By Joel Hastings
Using the ubiquitous Zoom technology, the Madera County GSA Advisory Committee meeting was held June 4, 2020 and called to order at 2 p.m. by Devin Aviles, committee chair. He expressed the hope that Zoom would behave, and the meeting would go smoothly. Jeannie Habben of the Madera Department of Water and Natural Resources also outlined the ground rules, especially as regards the all-important muting function. (Only once was a barking dog heard in the background from somebody.)
After the call to order, callers were invited to stand for the pledge of allegiance, followed by the roll call and a review of the agenda. Stephanie Anagnoson, department head, called the roll with 14 committee members in attendance from a total of 20 members and alternates. There was no public comment.
A responsibility of the GSA and part of the plan submitted to the state is helping rural residents in obtaining safe drinking water. Ms. Anagnoson provided an overview of the domestic wells and systems section of the agenda. This item will be on each agenda going forward. She began by explaining that often homeowners moving into rural areas do not understand water wells and septic systems are the responsibility of the property owner. These devices have finite lifespans, are subject to wearing out and wells can go dry in droughts. Also, for those on limited incomes, the cost of repairing or replacing water and sewer systems can be prohibitive.
In both Madera and Chowchillas GSPs, opportunities to assist have been investigated. Last year, the Self-Help committee gave a report and there was another ad hoc committee formed to investigate what can be done to monitor and assist with domestic wells. There are short term solutions, such as bottled water and filter systems. Longer term, forming water associations with neighbors and finding grant and government funds can be critical to underwrite well repairs and replacement.
The extent of the problem is not really known since there are data gaps in the information and county records only go back 10 years. Committee member Jerry Kasynski asked about obtaining a “report card” that would document the status of these residential wells. The answer is data is not complete…there is no count of domestic wells in the Madera Sub Basin.
There is a fund run through Emergency Services, which supplies tanks for non-potable water combined with bottled water for drinking. Administering this program is very time intensive for staff who are dealing with stressed people, Anagnoson explained.
Committee member Madeline Harris was pleased to see this program on the agenda now and in the future. She pointed out that people are being disadvantaged because there is no signed coordinating agreement in place among the Madera Sub Basin GMAs and therefore the GSP has not been approved. She says there should be an ad hoc committee restarted to protect domestic wells and small systems that can respond promptly.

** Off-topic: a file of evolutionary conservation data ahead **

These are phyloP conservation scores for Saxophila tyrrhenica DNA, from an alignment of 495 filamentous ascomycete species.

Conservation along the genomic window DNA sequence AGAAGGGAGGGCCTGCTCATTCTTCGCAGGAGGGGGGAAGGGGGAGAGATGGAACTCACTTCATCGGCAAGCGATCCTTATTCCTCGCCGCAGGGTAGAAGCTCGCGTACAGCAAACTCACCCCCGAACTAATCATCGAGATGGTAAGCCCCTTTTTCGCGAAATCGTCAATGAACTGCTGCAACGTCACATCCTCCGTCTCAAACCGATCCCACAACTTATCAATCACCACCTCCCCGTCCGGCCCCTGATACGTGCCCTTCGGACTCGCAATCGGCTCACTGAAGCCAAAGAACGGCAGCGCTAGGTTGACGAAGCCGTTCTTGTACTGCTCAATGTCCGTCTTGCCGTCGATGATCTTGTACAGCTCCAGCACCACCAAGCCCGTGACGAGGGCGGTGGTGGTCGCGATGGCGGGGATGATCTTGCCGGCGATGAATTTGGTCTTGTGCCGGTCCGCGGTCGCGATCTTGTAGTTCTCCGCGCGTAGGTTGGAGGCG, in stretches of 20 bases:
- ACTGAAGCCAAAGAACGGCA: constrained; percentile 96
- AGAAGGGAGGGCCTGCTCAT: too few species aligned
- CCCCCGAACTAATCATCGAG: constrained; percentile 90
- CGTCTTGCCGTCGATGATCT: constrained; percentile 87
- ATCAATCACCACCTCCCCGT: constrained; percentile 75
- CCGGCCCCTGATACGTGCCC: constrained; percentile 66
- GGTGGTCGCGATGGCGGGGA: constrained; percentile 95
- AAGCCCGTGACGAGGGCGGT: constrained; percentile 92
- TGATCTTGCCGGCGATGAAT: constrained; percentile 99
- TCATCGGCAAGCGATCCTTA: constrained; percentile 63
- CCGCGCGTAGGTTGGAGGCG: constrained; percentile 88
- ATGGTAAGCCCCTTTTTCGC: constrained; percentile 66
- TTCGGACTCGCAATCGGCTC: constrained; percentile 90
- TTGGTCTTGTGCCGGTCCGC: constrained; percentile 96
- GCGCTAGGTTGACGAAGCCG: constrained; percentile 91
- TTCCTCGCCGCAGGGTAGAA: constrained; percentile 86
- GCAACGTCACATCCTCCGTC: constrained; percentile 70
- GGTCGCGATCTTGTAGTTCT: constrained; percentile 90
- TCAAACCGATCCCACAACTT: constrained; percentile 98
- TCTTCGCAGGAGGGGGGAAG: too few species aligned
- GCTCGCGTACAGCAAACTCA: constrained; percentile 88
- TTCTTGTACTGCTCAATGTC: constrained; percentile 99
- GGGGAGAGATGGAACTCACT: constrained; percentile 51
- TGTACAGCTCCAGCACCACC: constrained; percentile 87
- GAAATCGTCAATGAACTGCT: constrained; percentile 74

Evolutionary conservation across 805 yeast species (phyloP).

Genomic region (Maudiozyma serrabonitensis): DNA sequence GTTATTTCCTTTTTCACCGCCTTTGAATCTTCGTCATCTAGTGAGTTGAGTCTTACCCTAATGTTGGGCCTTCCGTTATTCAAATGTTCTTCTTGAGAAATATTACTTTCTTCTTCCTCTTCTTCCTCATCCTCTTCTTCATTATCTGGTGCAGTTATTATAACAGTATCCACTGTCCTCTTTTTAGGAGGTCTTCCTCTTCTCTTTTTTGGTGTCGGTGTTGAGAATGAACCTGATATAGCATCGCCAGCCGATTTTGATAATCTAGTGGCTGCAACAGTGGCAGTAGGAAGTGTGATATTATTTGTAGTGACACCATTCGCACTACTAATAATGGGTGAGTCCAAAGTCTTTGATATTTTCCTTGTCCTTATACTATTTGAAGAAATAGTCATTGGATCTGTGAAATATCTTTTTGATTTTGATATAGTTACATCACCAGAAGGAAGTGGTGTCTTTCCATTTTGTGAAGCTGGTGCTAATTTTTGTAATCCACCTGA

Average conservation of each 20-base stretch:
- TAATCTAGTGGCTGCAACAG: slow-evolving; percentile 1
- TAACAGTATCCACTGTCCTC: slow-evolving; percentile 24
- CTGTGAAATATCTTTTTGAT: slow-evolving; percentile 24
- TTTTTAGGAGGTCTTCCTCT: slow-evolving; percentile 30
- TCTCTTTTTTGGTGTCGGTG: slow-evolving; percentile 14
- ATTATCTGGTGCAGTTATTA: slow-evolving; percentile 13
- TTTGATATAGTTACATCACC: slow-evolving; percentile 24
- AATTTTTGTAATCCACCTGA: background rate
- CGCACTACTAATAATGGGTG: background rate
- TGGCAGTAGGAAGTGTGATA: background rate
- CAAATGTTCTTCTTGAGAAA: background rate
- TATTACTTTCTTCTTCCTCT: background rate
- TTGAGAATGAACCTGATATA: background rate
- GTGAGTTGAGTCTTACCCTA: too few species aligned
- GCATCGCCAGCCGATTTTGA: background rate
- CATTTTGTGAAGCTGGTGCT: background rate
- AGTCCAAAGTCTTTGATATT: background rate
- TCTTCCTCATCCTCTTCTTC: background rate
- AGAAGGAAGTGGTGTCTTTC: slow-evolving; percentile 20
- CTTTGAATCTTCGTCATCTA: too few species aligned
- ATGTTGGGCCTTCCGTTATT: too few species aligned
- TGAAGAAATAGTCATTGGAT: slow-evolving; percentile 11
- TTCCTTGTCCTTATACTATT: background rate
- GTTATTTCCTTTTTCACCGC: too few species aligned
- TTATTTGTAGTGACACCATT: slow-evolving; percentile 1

Attorney Mike Linden reminded the group that the only GSA that did not sign the coordinating agreement for the sub basin was New Stone. All parties are going to mediation next Friday, June 12th. Later in the meeting, Chairman Aviles asked, and Ms. Anagnoson replied that there is no word from DWR and the State Water Board regarding the lack of a fully executed coordinating agreement. Sacramento will be updated after the mediation meeting. Linden also said that all GSPs have not been officially evaluated, because they are considered to be incomplete due to the lack of a coordination agreement. Angela Islas asked about posting of the Madera Sub Basin annual report, and it was explained it is posted on the website https://www.maderacountywater.com/
In her Director’s report, Ms. Anagnoson said all three sub basins – Madera, Chowchilla and Delta-Mendota – had turned in their required annual reports about April 1st. (Madera County is in all three.) There is cost sharing with the other two sub basins for a data management system. She referenced the second workshop held April 30 on the water market grant. She reported feedback was good and substantive and people are thinking about what rules might need to be in effect if there is to be a water market.
A Land Conservation Grant was awarded to determine how land retirement might work. There are also grant supported studies about water recharge and water rates. Four proposals are being reviewed for satellite meter technology for ground water monitoring, in consultation with the neighboring Madera Chowchilla Water Association and county Farm Bureau.
Agenda item #8 entitled “Allocations” is really the gorilla sitting in the middle of the room. SGMA requires and the GSP states that groundwater outflows must be brought into balance with groundwater inflows by 2040 with “no economic, social, and environmental undesirable results.” Madera is in a “highly overdraft” situation, especially in the “white areas,” land not part of any irrigation district and with 98percentage of water used for agriculture. Common sense and the GMA’s document itself say that balance can be obtained in a combination of three ways… increase recharge, decrease groundwater extraction and reduce crop consumptive use. With all this in mind, you cannot envy the challenge faced by this committee.